Sunday, June 12, 2011

Tír na nÓg



Tír na nÓg



To the west, beyond the curl
of the parchment’s edge
where no quill could draw it
no robot retina ensnare it
farther than any ship can sail
Tír na nÓg the land of the young
abides

where the wind is foaled from music,
the air a silver horn, sweet sighing
surrendering years, exiling illness,
ill thought, small spiny deed. No sorrow murks, 
nothing of this fouled world can cross except
the sprites of you and me, come 
with the dancing light upon our backs.

Tossed on the wild black glamored horse
to ride, let him gallop
beyond the waves of blood, while we cling
knotting together again
our mingled strands of breath
his glittered ornament,  
beginning to remember how to sing.

So long apart, so never found, beaded on
the opposite ends of the wind,  but there
I descry we’ll be together
as  trees are together,
bound fast at the root, limbs interlaced
when we fall feathery miles from the back of the stallion
onto that clouded land no eye can see.

After pain I’ll birth your peace
and place it pearling on your lashes, on my cheek
falling from the moonpool while you set
your sky colored star upon my brow.
Your eyes the grey of mountains will close
because no eyes are big enough
to watch what we can do in that land of mist.

I’ll call you brother just as speech
begins to leave me, sister
you’ll breathe me back in ragged whisper;
lips carved linear in scrimshaw kisses 
devour all the salt denials, the only hunger left
in that land of youth remembered  
where no difference can be measured
now between me and you.




June 2011


Posted for   Meeting the Bar   at dVerse Poets Pub
Victoria's prompt: Where in the World Am I? 
I wrote this about a year ago for One Shoot Sunday, and the idea of a poem reflecting a sense of place brought it back to mind. Apologies to those who've already read it.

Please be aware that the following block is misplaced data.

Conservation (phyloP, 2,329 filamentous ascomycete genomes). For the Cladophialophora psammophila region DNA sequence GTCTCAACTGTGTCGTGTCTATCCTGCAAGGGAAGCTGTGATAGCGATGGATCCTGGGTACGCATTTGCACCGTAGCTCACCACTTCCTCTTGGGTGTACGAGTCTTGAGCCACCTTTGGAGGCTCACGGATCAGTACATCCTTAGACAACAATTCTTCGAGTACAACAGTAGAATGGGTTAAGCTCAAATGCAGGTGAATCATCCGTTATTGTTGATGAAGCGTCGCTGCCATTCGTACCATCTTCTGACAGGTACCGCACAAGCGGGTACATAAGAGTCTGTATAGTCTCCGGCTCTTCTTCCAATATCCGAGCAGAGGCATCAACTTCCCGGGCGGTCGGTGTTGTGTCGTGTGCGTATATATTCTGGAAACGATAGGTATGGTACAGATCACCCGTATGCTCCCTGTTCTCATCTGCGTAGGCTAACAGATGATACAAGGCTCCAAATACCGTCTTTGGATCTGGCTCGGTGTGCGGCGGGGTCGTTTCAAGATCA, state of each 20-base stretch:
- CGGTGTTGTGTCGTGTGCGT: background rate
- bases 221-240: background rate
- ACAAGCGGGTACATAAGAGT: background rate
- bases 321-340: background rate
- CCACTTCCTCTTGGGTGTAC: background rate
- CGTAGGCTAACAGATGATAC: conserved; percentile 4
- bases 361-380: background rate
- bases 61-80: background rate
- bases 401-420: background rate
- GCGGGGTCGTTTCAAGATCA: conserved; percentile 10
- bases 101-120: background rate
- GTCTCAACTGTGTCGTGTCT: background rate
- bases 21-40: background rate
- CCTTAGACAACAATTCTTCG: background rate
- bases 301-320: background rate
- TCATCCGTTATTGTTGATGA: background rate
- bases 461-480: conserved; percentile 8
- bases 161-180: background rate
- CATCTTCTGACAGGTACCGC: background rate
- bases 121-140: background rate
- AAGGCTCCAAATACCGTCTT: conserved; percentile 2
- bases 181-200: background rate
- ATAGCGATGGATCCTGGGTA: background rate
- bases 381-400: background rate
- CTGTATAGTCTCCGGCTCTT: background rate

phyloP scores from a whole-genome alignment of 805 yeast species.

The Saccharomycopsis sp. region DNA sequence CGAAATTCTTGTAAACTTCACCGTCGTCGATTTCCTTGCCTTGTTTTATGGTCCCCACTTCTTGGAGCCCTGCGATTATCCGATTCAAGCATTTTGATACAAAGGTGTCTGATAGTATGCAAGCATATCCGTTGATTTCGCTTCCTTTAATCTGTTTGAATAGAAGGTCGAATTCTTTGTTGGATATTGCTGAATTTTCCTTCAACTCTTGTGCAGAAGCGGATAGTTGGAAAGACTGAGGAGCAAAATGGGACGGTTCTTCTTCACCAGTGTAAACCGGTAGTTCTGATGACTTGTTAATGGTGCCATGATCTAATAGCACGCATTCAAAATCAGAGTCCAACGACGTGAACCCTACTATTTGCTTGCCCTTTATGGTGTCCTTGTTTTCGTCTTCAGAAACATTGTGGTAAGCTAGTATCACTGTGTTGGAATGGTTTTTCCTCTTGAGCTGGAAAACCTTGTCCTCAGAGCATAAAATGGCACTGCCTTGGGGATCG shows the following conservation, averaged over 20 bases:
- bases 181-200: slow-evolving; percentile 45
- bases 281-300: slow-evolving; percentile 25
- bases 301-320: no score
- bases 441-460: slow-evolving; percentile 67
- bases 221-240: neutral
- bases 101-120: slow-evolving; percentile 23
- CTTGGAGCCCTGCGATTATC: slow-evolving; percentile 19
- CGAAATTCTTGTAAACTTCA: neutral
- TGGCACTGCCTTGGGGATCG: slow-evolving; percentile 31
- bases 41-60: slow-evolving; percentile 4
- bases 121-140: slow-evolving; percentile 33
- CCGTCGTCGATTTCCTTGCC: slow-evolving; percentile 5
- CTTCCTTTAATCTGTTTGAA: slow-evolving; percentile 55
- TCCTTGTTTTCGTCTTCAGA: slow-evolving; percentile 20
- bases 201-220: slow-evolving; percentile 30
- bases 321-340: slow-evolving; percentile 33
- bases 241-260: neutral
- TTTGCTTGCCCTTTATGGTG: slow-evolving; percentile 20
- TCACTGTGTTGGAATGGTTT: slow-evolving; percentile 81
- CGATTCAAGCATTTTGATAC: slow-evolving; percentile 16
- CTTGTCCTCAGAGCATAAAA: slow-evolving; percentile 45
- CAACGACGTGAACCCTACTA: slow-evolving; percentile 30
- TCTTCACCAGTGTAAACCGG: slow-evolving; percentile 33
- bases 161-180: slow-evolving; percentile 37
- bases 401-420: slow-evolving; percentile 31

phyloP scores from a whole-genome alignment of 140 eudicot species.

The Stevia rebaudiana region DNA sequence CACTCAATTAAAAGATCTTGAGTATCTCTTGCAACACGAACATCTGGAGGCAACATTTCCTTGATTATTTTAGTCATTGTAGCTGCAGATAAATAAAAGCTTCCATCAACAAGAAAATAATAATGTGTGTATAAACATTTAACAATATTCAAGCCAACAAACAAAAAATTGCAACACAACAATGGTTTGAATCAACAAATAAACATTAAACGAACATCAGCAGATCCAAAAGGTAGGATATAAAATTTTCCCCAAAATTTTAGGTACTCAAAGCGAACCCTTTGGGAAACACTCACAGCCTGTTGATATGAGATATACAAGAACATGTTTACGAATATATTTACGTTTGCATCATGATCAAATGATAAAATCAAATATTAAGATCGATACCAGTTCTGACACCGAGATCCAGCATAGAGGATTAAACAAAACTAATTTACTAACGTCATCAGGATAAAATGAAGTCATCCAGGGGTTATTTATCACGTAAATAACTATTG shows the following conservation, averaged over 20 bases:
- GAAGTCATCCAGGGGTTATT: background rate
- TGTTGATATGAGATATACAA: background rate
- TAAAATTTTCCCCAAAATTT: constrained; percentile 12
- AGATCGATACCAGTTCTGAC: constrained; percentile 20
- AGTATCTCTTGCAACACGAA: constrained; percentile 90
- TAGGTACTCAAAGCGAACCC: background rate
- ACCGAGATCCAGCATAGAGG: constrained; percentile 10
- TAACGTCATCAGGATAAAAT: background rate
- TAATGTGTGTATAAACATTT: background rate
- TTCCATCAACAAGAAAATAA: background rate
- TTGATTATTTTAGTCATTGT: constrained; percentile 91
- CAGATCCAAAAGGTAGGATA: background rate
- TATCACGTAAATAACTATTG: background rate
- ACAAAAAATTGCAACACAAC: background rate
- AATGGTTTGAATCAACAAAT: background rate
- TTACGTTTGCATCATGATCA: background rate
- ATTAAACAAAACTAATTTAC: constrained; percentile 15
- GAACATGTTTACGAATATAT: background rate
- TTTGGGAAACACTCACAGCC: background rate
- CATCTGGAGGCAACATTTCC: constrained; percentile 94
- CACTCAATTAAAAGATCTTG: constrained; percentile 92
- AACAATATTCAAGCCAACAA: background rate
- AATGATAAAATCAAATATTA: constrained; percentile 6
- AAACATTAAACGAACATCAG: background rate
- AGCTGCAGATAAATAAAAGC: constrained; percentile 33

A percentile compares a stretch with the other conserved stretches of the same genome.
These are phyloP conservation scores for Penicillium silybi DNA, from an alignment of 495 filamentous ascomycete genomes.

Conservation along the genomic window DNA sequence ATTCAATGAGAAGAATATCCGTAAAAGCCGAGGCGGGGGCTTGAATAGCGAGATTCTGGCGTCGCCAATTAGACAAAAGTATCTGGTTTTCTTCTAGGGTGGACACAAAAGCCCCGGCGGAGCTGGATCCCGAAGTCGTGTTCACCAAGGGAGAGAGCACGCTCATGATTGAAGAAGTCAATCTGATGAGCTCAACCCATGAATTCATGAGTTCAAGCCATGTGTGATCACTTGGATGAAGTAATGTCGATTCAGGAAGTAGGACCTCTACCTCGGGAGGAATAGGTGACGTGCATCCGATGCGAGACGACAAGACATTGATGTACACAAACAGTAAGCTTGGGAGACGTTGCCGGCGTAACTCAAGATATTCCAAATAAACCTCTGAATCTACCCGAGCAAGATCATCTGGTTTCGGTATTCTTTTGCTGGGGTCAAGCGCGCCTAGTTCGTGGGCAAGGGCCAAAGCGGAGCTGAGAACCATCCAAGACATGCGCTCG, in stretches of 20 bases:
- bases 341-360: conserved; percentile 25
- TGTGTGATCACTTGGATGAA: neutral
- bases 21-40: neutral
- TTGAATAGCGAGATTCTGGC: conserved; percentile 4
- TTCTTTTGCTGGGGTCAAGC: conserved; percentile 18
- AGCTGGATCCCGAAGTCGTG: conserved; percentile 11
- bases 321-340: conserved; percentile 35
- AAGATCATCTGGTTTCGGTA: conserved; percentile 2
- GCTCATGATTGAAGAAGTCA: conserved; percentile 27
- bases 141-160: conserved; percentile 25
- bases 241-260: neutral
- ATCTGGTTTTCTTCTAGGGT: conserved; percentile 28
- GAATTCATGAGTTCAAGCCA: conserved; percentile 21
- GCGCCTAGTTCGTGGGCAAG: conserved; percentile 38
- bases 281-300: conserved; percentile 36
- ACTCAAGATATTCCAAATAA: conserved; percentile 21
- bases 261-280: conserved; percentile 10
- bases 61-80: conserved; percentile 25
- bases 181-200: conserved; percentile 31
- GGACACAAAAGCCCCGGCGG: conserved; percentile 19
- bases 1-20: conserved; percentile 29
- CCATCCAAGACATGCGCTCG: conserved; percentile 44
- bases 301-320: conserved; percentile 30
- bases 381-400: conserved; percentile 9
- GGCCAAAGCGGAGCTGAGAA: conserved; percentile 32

Process Note: I've borrowed the concept of Tír na nÓg from Irish mythology, about which I know very little. My interpretation of it here is purely symbolic.


Originally Posted for   OneShootSunday  at the inimitable OneStopPoetry. I've removed most of the comments from back then to make it less tedious for new readers.

Image:Fanad Ireland, by MickHay on flick'r
Shared under a Creative Commons license






19 comments:

  1. You don't need to explain Tir na Nog to anyone named Shay! ;-)

    This is gorgeous, Witch. I felt every line. The second stanza, and the last two, especially stand out for me.

    Bali Hai, Tir na Nog....it must be the Season of Longing, yes?

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  2. Hedgewitch, it’s not easy to write a poem about youth, love, beauty (I don’t know the myth), and not be bound by anything trite or clichéd, but you’ve done it swimmingly. You had me with “where the wind is foaled from music,” such a perfect vision for the irrational physics of the imagined world. Also, “. . . pearling on your lashes” and “sky colored star” followed by those “eyes the grey of mountains” are just stellar. When I arrive at the final stanza, I am in love with life, and the possibility that love is total, all-encompassing, and I surrender.